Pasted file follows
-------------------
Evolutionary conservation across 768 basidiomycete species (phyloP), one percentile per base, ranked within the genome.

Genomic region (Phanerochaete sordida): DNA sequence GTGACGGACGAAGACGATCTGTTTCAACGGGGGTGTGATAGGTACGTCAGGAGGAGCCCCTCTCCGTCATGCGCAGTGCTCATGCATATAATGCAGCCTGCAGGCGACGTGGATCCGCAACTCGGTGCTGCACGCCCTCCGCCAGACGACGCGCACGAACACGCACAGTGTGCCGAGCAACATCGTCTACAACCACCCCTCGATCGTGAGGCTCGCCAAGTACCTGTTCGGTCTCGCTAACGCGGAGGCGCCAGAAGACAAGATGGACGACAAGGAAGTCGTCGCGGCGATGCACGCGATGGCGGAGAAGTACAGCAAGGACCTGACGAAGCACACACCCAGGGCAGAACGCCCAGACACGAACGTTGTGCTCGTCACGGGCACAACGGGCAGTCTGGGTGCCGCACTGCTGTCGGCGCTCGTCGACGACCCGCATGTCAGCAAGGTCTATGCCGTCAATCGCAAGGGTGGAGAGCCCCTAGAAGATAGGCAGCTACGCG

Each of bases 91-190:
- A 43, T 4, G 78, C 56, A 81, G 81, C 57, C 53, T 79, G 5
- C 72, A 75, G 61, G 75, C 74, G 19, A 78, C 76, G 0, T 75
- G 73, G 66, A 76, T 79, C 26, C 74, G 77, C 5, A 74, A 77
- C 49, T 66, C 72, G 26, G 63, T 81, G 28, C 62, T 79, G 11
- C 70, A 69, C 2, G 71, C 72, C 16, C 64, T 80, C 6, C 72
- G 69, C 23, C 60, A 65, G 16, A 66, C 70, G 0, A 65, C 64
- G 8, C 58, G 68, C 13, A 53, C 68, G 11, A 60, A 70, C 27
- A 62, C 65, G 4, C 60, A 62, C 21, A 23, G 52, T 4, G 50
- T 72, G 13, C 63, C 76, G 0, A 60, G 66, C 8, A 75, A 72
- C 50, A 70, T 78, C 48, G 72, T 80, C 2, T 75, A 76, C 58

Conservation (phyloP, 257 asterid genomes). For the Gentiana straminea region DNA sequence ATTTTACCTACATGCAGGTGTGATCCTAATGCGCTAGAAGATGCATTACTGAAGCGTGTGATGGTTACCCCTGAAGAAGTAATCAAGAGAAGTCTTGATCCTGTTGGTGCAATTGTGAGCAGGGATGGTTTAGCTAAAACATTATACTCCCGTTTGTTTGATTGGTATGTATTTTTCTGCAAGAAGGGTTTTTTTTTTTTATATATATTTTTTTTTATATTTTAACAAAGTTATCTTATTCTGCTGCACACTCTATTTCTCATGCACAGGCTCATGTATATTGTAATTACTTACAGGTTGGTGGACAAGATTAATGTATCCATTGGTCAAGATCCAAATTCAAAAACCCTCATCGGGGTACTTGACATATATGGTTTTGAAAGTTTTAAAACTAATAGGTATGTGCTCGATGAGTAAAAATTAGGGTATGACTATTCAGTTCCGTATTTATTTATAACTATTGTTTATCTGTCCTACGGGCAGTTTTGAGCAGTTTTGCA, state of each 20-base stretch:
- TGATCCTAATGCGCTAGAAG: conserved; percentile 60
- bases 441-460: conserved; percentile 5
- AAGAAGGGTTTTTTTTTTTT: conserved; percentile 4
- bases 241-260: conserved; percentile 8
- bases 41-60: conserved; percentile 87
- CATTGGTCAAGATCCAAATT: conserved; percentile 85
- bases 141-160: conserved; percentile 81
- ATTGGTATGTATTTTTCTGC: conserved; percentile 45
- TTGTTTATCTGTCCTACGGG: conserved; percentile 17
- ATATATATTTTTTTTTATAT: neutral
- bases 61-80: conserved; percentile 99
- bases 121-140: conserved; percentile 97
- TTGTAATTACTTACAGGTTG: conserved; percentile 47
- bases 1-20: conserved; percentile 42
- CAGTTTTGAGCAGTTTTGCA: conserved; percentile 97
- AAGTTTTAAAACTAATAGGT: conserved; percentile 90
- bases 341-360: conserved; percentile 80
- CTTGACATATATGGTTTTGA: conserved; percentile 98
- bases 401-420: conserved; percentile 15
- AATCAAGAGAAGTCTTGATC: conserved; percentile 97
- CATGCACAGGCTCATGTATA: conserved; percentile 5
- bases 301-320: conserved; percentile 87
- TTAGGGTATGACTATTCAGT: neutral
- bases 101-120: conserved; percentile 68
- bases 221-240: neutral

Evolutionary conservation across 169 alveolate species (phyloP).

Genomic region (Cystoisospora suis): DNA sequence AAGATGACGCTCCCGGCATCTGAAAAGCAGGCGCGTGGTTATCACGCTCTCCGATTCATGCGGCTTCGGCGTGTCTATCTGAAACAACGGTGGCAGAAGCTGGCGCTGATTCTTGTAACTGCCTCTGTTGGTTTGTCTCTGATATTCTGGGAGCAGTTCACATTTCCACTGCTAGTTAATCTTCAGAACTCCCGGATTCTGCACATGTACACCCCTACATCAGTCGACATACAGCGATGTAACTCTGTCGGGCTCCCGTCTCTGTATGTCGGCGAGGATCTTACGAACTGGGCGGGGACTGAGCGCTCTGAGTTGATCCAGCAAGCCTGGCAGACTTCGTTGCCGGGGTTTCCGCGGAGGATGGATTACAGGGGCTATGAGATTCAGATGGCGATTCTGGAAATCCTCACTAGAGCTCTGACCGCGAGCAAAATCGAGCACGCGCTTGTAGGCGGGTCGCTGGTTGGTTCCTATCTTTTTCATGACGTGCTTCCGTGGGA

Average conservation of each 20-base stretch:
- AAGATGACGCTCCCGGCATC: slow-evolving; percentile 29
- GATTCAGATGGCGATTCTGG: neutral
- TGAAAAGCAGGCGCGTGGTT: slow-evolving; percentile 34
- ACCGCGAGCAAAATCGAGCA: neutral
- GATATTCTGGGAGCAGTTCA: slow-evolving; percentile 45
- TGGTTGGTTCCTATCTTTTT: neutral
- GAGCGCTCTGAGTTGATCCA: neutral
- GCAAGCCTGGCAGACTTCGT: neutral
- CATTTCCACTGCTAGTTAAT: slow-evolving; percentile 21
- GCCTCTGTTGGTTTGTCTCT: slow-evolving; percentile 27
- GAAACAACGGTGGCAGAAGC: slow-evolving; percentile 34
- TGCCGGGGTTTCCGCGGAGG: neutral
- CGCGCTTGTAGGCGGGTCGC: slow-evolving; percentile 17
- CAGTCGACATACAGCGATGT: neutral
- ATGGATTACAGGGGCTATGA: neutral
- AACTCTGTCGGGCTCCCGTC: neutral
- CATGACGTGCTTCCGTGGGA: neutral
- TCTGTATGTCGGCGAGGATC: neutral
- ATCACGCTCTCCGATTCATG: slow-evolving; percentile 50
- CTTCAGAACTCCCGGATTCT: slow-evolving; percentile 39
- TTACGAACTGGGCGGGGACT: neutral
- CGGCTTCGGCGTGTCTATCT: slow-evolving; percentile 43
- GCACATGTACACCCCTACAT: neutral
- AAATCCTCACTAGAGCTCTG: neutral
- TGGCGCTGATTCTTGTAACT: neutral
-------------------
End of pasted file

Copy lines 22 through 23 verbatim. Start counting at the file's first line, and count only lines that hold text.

- ATTGGTATGTATTTTTCTGC: conserved; percentile 45
- TTGTTTATCTGTCCTACGGG: conserved; percentile 17